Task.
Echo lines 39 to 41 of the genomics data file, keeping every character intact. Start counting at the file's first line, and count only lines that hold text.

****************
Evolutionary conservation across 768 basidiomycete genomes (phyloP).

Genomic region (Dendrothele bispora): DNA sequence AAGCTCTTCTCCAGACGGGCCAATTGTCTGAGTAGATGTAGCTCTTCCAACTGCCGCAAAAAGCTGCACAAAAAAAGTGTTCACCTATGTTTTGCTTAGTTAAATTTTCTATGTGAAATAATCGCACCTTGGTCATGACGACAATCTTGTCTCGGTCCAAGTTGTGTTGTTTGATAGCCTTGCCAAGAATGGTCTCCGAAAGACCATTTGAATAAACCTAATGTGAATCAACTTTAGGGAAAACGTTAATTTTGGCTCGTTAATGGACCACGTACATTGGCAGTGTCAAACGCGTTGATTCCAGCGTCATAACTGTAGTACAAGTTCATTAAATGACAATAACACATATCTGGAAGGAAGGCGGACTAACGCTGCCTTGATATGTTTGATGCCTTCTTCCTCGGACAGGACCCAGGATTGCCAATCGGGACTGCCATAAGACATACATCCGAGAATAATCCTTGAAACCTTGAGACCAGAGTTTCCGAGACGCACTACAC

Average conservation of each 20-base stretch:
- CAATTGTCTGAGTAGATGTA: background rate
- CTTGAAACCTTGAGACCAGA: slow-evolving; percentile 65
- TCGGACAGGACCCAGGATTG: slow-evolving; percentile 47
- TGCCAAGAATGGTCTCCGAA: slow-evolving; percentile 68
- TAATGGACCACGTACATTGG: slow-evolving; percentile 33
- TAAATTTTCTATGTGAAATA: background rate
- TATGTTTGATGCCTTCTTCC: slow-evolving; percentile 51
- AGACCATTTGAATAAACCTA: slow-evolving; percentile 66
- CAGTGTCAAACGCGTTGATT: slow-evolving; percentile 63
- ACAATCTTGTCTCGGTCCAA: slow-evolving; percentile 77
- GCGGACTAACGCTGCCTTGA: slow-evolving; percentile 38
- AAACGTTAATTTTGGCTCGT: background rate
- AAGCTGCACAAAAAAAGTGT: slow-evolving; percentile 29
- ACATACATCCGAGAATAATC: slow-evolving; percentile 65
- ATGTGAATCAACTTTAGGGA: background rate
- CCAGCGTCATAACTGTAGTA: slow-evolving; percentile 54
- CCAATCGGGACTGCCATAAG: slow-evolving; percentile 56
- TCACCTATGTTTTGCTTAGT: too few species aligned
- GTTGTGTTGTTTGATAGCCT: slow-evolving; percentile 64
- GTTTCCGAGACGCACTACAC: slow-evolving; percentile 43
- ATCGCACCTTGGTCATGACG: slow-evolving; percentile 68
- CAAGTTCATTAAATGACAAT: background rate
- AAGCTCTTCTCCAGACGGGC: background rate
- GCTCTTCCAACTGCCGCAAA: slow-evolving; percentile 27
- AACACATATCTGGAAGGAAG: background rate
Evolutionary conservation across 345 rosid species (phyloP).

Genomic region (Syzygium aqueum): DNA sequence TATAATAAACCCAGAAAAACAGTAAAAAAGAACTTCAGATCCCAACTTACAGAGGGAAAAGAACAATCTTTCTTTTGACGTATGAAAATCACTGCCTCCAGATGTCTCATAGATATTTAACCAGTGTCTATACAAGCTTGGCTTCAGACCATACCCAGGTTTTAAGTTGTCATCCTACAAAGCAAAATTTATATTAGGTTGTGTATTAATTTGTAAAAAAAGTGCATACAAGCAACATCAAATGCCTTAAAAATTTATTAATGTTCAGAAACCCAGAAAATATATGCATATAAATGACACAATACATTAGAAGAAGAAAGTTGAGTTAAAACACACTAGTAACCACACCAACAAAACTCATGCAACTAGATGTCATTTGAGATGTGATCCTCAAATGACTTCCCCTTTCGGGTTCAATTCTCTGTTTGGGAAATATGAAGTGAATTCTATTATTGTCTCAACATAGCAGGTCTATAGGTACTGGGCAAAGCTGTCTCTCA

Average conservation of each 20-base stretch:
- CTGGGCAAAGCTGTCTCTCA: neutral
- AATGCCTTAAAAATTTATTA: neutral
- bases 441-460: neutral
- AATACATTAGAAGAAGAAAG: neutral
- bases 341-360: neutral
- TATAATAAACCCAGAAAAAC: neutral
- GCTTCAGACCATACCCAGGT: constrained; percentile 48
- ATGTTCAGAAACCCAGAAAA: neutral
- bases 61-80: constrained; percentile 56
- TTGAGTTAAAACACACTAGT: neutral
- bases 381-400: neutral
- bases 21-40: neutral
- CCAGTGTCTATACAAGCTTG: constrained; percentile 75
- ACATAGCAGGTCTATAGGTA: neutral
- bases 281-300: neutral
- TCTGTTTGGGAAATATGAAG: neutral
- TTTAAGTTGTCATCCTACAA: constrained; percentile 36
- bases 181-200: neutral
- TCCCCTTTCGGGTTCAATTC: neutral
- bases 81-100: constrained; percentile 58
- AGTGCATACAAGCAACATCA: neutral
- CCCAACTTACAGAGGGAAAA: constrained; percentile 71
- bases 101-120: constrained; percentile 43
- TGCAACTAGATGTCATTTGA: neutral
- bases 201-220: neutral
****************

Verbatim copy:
- ATGTTCAGAAACCCAGAAAA: neutral
- bases 61-80: constrained; percentile 56
- TTGAGTTAAAACACACTAGT: neutral